Summary: 843 Am J Epidemiol 2003;157:843854
American Journal of Epidemiology
Copyright © 2003 by the Johns Hopkins Bloomberg School of Public Health
All rights reserved
Vol. 157, No. 9
Printed in U.S.A.
PRACTICE OF EPIDEMIOLOGYPRACTICE OF EPIDEMIOLOGY
Identifying West Nile Virus Risk Areas: The Dynamic Continuous-Area Space-Time
Constandinos N. Theophilides1, Sean C. Ahearn1, Sue Grady1, and Mario Merlino2
1 Center for Advanced Research of Spatial Information, Hunter College, City University of New York, New York, NY.
2 Office of Policy and Planning, New York City Department of Health and Mental Hygiene, New York, NY.
Received for publication May 31, 2002; accepted for publication December 20, 2002.
The Dynamic Continuous-Area Space-Time (DYCAST) system was developed to identify and prospectively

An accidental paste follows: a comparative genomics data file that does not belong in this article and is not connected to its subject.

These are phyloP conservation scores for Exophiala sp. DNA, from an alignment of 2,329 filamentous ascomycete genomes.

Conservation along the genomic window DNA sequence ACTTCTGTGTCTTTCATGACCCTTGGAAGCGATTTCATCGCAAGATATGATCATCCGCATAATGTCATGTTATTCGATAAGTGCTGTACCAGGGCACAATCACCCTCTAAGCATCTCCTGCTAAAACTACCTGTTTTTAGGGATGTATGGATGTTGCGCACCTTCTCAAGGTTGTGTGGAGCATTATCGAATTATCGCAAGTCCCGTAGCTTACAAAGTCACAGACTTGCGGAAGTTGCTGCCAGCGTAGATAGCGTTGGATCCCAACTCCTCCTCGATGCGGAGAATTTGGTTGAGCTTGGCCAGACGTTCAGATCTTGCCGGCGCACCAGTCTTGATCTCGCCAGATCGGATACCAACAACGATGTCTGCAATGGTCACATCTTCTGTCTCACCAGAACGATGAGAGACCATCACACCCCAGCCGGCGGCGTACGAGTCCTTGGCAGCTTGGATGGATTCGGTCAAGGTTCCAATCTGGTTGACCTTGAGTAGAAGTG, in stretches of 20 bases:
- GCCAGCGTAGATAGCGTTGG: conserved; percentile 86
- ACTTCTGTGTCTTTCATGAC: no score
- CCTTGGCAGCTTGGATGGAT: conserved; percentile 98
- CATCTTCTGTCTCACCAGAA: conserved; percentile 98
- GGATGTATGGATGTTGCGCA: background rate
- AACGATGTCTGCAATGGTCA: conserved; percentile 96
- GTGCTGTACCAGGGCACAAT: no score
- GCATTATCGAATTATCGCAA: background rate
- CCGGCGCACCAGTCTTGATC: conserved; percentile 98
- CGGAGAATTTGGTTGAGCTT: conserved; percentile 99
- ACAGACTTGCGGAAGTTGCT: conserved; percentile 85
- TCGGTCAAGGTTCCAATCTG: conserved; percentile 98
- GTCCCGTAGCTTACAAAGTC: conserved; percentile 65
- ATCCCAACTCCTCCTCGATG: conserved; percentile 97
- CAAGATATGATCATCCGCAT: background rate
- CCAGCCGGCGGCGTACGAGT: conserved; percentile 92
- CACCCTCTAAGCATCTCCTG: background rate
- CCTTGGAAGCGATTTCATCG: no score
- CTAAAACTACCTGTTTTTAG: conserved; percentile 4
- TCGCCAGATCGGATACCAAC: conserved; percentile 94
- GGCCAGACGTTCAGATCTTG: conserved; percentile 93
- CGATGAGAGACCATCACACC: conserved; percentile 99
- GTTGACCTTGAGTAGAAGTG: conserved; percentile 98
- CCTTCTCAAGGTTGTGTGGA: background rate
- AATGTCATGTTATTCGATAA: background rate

monitor high-risk areas for West Nile virus in New York, New York (New York City). The system is based on a
geographic model that uses a localized Knox test to capture the nonrandom space-time interaction of dead birds,
as an indicator of an intense West Nile virus amplification cycle, within a 1.5-mile (2.41-km) buffer area and 21-
day moving window. The Knox analysis is implemented as an interpolation function to create a surface of
probabilities over a grid of 1,400 cells overlaying New York City. The model's parameters were calibrated using